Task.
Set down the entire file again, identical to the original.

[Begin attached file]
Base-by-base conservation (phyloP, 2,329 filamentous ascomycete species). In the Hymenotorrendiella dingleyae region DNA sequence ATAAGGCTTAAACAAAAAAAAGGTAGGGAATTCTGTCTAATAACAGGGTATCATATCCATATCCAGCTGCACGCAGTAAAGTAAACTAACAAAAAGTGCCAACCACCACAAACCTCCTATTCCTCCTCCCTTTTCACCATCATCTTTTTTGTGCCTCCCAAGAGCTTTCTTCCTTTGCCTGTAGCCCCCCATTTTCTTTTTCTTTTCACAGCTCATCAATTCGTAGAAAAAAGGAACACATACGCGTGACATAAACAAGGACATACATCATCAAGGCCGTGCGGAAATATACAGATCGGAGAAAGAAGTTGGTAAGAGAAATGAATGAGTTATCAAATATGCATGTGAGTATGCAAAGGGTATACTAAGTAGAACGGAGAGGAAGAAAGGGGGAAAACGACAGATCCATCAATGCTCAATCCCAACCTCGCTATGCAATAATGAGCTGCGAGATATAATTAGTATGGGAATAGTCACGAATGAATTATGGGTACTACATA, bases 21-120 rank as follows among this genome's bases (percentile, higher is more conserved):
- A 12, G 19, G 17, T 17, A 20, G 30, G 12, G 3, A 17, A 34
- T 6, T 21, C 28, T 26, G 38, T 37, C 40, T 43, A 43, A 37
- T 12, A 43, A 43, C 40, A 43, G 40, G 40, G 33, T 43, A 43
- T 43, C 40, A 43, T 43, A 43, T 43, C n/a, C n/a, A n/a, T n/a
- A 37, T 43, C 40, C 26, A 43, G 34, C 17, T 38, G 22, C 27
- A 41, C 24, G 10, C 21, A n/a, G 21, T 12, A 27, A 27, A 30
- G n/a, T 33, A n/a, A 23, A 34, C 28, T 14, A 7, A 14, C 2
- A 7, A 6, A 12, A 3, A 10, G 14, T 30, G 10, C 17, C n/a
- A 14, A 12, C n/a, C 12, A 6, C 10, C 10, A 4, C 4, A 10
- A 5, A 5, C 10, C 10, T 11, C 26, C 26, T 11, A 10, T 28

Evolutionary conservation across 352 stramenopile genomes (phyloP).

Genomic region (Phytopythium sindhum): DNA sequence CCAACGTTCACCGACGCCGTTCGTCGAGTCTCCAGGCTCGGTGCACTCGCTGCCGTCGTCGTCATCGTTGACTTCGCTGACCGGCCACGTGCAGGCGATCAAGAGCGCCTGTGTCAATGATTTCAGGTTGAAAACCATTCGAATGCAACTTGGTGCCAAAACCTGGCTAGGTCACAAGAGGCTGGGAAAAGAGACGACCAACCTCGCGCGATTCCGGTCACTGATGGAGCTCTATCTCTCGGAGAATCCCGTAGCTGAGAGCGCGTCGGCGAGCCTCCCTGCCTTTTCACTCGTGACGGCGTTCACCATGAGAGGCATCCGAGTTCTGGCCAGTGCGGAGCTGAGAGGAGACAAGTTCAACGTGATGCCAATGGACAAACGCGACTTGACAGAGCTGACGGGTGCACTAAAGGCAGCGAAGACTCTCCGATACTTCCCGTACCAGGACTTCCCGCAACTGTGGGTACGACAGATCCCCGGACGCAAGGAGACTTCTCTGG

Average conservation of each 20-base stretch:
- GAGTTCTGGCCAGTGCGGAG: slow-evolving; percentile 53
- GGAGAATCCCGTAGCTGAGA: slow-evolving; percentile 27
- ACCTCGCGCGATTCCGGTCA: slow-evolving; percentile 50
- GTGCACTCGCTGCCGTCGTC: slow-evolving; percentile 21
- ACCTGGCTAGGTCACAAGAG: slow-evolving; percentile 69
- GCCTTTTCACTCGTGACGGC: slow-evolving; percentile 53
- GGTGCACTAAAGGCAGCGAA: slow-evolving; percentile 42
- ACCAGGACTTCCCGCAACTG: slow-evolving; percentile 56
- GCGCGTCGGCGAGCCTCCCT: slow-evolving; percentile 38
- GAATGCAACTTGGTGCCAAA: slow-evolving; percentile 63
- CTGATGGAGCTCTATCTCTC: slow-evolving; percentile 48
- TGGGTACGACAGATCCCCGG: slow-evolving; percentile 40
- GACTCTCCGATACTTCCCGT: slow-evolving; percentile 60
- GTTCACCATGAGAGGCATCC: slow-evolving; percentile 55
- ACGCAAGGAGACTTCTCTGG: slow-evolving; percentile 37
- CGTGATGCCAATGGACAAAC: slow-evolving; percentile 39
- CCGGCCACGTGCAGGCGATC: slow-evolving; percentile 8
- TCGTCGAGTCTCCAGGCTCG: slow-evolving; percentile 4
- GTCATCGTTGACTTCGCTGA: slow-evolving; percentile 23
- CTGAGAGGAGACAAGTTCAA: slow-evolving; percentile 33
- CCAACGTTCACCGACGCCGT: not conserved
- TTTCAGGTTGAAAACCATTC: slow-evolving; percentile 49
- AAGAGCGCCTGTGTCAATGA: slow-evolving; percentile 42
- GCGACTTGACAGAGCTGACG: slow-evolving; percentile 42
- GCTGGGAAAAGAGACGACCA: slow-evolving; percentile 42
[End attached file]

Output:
Base-by-base conservation (phyloP, 2,329 filamentous ascomycete species). In the Hymenotorrendiella dingleyae region DNA sequence ATAAGGCTTAAACAAAAAAAAGGTAGGGAATTCTGTCTAATAACAGGGTATCATATCCATATCCAGCTGCACGCAGTAAAGTAAACTAACAAAAAGTGCCAACCACCACAAACCTCCTATTCCTCCTCCCTTTTCACCATCATCTTTTTTGTGCCTCCCAAGAGCTTTCTTCCTTTGCCTGTAGCCCCCCATTTTCTTTTTCTTTTCACAGCTCATCAATTCGTAGAAAAAAGGAACACATACGCGTGACATAAACAAGGACATACATCATCAAGGCCGTGCGGAAATATACAGATCGGAGAAAGAAGTTGGTAAGAGAAATGAATGAGTTATCAAATATGCATGTGAGTATGCAAAGGGTATACTAAGTAGAACGGAGAGGAAGAAAGGGGGAAAACGACAGATCCATCAATGCTCAATCCCAACCTCGCTATGCAATAATGAGCTGCGAGATATAATTAGTATGGGAATAGTCACGAATGAATTATGGGTACTACATA, bases 21-120 rank as follows among this genome's bases (percentile, higher is more conserved):
- A 12, G 19, G 17, T 17, A 20, G 30, G 12, G 3, A 17, A 34
- T 6, T 21, C 28, T 26, G 38, T 37, C 40, T 43, A 43, A 37
- T 12, A 43, A 43, C 40, A 43, G 40, G 40, G 33, T 43, A 43
- T 43, C 40, A 43, T 43, A 43, T 43, C n/a, C n/a, A n/a, T n/a
- A 37, T 43, C 40, C 26, A 43, G 34, C 17, T 38, G 22, C 27
- A 41, C 24, G 10, C 21, A n/a, G 21, T 12, A 27, A 27, A 30
- G n/a, T 33, A n/a, A 23, A 34, C 28, T 14, A 7, A 14, C 2
- A 7, A 6, A 12, A 3, A 10, G 14, T 30, G 10, C 17, C n/a
- A 14, A 12, C n/a, C 12, A 6, C 10, C 10, A 4, C 4, A 10
- A 5, A 5, C 10, C 10, T 11, C 26, C 26, T 11, A 10, T 28

Evolutionary conservation across 352 stramenopile genomes (phyloP).

Genomic region (Phytopythium sindhum): DNA sequence CCAACGTTCACCGACGCCGTTCGTCGAGTCTCCAGGCTCGGTGCACTCGCTGCCGTCGTCGTCATCGTTGACTTCGCTGACCGGCCACGTGCAGGCGATCAAGAGCGCCTGTGTCAATGATTTCAGGTTGAAAACCATTCGAATGCAACTTGGTGCCAAAACCTGGCTAGGTCACAAGAGGCTGGGAAAAGAGACGACCAACCTCGCGCGATTCCGGTCACTGATGGAGCTCTATCTCTCGGAGAATCCCGTAGCTGAGAGCGCGTCGGCGAGCCTCCCTGCCTTTTCACTCGTGACGGCGTTCACCATGAGAGGCATCCGAGTTCTGGCCAGTGCGGAGCTGAGAGGAGACAAGTTCAACGTGATGCCAATGGACAAACGCGACTTGACAGAGCTGACGGGTGCACTAAAGGCAGCGAAGACTCTCCGATACTTCCCGTACCAGGACTTCCCGCAACTGTGGGTACGACAGATCCCCGGACGCAAGGAGACTTCTCTGG

Average conservation of each 20-base stretch:
- GAGTTCTGGCCAGTGCGGAG: slow-evolving; percentile 53
- GGAGAATCCCGTAGCTGAGA: slow-evolving; percentile 27
- ACCTCGCGCGATTCCGGTCA: slow-evolving; percentile 50
- GTGCACTCGCTGCCGTCGTC: slow-evolving; percentile 21
- ACCTGGCTAGGTCACAAGAG: slow-evolving; percentile 69
- GCCTTTTCACTCGTGACGGC: slow-evolving; percentile 53
- GGTGCACTAAAGGCAGCGAA: slow-evolving; percentile 42
- ACCAGGACTTCCCGCAACTG: slow-evolving; percentile 56
- GCGCGTCGGCGAGCCTCCCT: slow-evolving; percentile 38
- GAATGCAACTTGGTGCCAAA: slow-evolving; percentile 63
- CTGATGGAGCTCTATCTCTC: slow-evolving; percentile 48
- TGGGTACGACAGATCCCCGG: slow-evolving; percentile 40
- GACTCTCCGATACTTCCCGT: slow-evolving; percentile 60
- GTTCACCATGAGAGGCATCC: slow-evolving; percentile 55
- ACGCAAGGAGACTTCTCTGG: slow-evolving; percentile 37
- CGTGATGCCAATGGACAAAC: slow-evolving; percentile 39
- CCGGCCACGTGCAGGCGATC: slow-evolving; percentile 8
- TCGTCGAGTCTCCAGGCTCG: slow-evolving; percentile 4
- GTCATCGTTGACTTCGCTGA: slow-evolving; percentile 23
- CTGAGAGGAGACAAGTTCAA: slow-evolving; percentile 33
- CCAACGTTCACCGACGCCGT: not conserved
- TTTCAGGTTGAAAACCATTC: slow-evolving; percentile 49
- AAGAGCGCCTGTGTCAATGA: slow-evolving; percentile 42
- GCGACTTGACAGAGCTGACG: slow-evolving; percentile 42
- GCTGGGAAAAGAGACGACCA: slow-evolving; percentile 42